How to Appeal a Financial Aid Award Letter

Financial Aid is a major emotional pain point for many talented youngsters and their families, and more awareness is needed about the value of "appeals". 

What are appeal letters?

The appeal letter is the letter you or your parent/guardian (whoever is paying for the majority of your schooling) writes to the office of financial aid in response to your award letter that showed you how much aid you will receive. 

The appeal letter is asking for more. 

"Too often families think of the financial aid award letter as being set in stone and not subject to appeal. Chances are there is some bit of information the financial aid office was unaware of when they calculated your financial aid package."

-Mark Kantrowitz, publisher and vice president of research for 

Colleges and financial aid administrators have significant flexibility in deciding how to respond to appeals.

Call and ask what their process is (submit a form, send a letter etc) so you can appeal properly within their guidelines and give yourself the best chance. 

Remember, they will not know about a change in income or unusual expenses unless you tell them.

If you tell them about a change in income or unusual expenses you’ve incurred since submitting your FAFSA, they can make adjustments that can lead to a better financial aid package.

A good appeal letter is a sure fire way to get more money for college. 

So lets get right into it...

Here’s what is recommended by financial aid offices for a legitimate, successful appeal letter...

  • Clearly explain your reasons.

  • Provide evidnce 

  • Respectful, honest, and concise writing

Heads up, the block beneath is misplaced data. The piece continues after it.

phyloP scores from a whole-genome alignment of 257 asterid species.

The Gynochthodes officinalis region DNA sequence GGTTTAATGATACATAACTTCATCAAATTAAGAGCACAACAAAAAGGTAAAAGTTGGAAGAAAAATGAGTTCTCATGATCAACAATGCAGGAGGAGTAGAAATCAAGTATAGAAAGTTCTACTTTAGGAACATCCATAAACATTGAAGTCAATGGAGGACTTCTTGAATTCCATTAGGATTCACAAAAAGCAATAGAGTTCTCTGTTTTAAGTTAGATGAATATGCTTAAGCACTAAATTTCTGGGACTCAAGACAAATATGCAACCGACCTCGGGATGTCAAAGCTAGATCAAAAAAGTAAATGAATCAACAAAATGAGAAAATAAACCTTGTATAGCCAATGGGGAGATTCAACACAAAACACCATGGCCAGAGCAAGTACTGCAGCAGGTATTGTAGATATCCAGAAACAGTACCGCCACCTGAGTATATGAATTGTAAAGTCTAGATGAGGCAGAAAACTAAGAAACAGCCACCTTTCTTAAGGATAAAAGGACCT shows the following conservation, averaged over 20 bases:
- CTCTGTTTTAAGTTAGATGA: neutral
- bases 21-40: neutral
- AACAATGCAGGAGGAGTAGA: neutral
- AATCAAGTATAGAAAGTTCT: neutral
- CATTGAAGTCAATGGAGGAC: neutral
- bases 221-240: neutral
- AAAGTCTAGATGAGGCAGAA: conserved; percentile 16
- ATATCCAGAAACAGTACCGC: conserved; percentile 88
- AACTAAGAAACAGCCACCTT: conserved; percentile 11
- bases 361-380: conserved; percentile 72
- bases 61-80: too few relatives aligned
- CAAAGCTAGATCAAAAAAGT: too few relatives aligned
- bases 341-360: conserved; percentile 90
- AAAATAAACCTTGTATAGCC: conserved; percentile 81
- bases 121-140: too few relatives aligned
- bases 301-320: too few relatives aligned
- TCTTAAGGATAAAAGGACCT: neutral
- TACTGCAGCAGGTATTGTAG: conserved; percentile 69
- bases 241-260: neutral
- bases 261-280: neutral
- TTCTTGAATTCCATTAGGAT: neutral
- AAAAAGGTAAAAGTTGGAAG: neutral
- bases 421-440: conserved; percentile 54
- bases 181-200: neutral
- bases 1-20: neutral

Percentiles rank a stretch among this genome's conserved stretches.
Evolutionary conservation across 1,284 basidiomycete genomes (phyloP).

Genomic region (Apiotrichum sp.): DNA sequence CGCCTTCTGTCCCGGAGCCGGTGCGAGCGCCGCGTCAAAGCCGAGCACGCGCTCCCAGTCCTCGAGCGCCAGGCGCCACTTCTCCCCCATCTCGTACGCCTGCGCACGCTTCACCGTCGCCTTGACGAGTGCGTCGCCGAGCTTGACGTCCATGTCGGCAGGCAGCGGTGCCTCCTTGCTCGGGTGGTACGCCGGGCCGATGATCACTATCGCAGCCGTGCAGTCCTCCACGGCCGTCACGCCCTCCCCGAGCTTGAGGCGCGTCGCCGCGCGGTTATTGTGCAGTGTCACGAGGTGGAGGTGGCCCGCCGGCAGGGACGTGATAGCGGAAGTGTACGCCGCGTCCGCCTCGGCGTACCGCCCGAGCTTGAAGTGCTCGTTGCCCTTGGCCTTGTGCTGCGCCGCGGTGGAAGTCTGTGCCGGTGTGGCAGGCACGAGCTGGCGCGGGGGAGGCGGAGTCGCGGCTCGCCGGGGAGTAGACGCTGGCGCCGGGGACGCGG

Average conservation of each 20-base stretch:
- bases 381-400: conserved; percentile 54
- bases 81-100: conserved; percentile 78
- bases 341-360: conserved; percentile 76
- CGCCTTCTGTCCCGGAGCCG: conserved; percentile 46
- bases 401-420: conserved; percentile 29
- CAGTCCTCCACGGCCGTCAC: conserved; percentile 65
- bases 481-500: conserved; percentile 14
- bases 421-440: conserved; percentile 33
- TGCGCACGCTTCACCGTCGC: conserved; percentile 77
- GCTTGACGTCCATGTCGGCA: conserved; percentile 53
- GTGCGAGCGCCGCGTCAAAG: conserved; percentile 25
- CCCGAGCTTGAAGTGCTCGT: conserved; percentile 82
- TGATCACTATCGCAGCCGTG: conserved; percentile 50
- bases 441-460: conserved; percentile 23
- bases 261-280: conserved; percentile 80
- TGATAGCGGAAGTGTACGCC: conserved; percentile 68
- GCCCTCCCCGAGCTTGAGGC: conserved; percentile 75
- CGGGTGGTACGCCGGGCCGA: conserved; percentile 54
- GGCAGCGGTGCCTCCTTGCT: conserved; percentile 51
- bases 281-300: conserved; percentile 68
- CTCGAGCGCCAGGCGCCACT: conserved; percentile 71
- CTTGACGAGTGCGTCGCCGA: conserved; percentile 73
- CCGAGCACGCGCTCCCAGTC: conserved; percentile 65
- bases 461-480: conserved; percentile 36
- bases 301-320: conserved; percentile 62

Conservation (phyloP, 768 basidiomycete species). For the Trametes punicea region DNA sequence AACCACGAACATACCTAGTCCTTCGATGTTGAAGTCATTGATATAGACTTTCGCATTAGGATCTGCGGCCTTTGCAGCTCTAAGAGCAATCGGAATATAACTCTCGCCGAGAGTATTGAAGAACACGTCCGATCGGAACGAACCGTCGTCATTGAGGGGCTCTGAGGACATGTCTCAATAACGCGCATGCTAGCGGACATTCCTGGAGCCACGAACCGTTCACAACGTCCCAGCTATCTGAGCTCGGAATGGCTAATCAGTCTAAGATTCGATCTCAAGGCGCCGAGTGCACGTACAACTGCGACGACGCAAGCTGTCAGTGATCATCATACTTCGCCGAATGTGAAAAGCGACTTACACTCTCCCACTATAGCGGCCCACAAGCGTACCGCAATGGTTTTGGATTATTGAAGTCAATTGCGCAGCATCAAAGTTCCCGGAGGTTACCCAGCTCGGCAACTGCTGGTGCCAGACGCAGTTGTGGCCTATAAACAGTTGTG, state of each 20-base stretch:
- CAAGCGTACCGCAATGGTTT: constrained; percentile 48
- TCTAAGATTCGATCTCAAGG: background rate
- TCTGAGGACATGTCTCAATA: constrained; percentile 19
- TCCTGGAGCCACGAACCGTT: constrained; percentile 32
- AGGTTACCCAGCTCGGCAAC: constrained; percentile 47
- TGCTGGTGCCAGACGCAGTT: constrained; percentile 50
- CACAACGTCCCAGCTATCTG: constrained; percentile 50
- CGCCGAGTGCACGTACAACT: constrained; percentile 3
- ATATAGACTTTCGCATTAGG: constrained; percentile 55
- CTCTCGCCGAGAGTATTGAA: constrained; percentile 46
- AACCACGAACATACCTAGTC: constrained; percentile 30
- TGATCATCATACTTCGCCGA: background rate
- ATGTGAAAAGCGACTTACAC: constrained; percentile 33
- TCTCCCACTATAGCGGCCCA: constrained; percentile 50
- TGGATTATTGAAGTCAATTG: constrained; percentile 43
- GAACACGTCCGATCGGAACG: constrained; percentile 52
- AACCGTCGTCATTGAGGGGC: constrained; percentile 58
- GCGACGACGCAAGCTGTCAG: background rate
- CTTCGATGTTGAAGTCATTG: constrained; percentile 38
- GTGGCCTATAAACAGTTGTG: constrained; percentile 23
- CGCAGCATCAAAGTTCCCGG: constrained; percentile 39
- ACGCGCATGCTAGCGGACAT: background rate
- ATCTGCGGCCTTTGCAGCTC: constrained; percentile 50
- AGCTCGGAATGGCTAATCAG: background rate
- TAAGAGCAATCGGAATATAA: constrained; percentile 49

• Submit the financial aid appeal letter the right way.


The key to successful appeal letters is your REASONS. You have to have really good reasons why your asking for your financial aid package to be re-evaluated.


It is recommended by many financial aid administrators to start with a bullet list (for easy readability) of specific examples that are affecting your ability to pay for college. For example…

  • a parent losing a job

  • a divorce

  • a stream of income ending

  • natural disasters that resulted in losses

  • significant medical/dental expenses

  • care for a special needs family member

  • if the estimate for educational costs is significantly lower than the actual costs. 

For each of these, you should explain (in a concise manner) HOW it has affected your ability to pay.


Gather documentation and providing proof is essential.

Offices will ask for proof if it is not given with the appeal letter, so include it right up front. 

The best form of support documentation is from 3rd party sources. 


  • A paid medical bill or pay stubs showing a decrease in income.

  • Letters from other people, like an insurance agent or health professional who can speak to the family's situation.

  • Copies of more generous packages offered by other colleges

Lastly, be sure to mention in your letter that you are willing to provide whatever documentation is necessary to support your case. This shows that you’re serious and willing to work to provide proof for whatever they may need.


Here is an example…